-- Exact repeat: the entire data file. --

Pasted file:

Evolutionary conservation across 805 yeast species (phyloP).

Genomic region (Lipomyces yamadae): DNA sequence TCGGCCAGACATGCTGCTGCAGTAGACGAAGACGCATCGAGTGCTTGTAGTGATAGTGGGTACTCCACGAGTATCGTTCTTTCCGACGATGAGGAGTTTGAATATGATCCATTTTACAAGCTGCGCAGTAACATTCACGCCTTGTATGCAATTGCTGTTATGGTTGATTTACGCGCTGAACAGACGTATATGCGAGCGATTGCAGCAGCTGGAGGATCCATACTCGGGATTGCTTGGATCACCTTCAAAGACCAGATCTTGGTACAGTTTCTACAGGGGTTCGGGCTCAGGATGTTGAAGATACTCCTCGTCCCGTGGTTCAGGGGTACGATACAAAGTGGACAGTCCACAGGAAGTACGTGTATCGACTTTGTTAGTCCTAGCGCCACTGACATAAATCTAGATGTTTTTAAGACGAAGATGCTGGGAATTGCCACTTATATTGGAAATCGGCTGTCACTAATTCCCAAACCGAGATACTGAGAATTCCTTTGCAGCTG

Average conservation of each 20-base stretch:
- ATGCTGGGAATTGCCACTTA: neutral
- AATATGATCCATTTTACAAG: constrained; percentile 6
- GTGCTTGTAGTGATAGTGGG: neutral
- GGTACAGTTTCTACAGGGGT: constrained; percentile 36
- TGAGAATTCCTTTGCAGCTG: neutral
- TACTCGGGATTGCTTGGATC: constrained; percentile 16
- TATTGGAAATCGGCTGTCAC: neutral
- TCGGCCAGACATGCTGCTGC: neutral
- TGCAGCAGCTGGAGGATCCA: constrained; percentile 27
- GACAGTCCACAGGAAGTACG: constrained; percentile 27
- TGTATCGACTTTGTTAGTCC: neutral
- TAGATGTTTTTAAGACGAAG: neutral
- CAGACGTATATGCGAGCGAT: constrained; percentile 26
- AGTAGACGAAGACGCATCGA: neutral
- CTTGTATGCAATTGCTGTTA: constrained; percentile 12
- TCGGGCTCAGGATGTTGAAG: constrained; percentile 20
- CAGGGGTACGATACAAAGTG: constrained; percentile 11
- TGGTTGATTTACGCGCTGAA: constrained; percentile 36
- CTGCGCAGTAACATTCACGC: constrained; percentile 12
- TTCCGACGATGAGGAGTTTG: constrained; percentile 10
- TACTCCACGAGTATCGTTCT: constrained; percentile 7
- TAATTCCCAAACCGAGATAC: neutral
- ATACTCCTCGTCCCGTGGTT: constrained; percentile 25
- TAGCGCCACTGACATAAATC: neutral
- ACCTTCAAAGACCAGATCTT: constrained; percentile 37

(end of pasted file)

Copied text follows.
Evolutionary conservation across 805 yeast species (phyloP).

Genomic region (Lipomyces yamadae): DNA sequence TCGGCCAGACATGCTGCTGCAGTAGACGAAGACGCATCGAGTGCTTGTAGTGATAGTGGGTACTCCACGAGTATCGTTCTTTCCGACGATGAGGAGTTTGAATATGATCCATTTTACAAGCTGCGCAGTAACATTCACGCCTTGTATGCAATTGCTGTTATGGTTGATTTACGCGCTGAACAGACGTATATGCGAGCGATTGCAGCAGCTGGAGGATCCATACTCGGGATTGCTTGGATCACCTTCAAAGACCAGATCTTGGTACAGTTTCTACAGGGGTTCGGGCTCAGGATGTTGAAGATACTCCTCGTCCCGTGGTTCAGGGGTACGATACAAAGTGGACAGTCCACAGGAAGTACGTGTATCGACTTTGTTAGTCCTAGCGCCACTGACATAAATCTAGATGTTTTTAAGACGAAGATGCTGGGAATTGCCACTTATATTGGAAATCGGCTGTCACTAATTCCCAAACCGAGATACTGAGAATTCCTTTGCAGCTG

Average conservation of each 20-base stretch:
- ATGCTGGGAATTGCCACTTA: neutral
- AATATGATCCATTTTACAAG: constrained; percentile 6
- GTGCTTGTAGTGATAGTGGG: neutral
- GGTACAGTTTCTACAGGGGT: constrained; percentile 36
- TGAGAATTCCTTTGCAGCTG: neutral
- TACTCGGGATTGCTTGGATC: constrained; percentile 16
- TATTGGAAATCGGCTGTCAC: neutral
- TCGGCCAGACATGCTGCTGC: neutral
- TGCAGCAGCTGGAGGATCCA: constrained; percentile 27
- GACAGTCCACAGGAAGTACG: constrained; percentile 27
- TGTATCGACTTTGTTAGTCC: neutral
- TAGATGTTTTTAAGACGAAG: neutral
- CAGACGTATATGCGAGCGAT: constrained; percentile 26
- AGTAGACGAAGACGCATCGA: neutral
- CTTGTATGCAATTGCTGTTA: constrained; percentile 12
- TCGGGCTCAGGATGTTGAAG: constrained; percentile 20
- CAGGGGTACGATACAAAGTG: constrained; percentile 11
- TGGTTGATTTACGCGCTGAA: constrained; percentile 36
- CTGCGCAGTAACATTCACGC: constrained; percentile 12
- TTCCGACGATGAGGAGTTTG: constrained; percentile 10
- TACTCCACGAGTATCGTTCT: constrained; percentile 7
- TAATTCCCAAACCGAGATAC: neutral
- ATACTCCTCGTCCCGTGGTT: constrained; percentile 25
- TAGCGCCACTGACATAAATC: neutral
- ACCTTCAAAGACCAGATCTT: constrained; percentile 37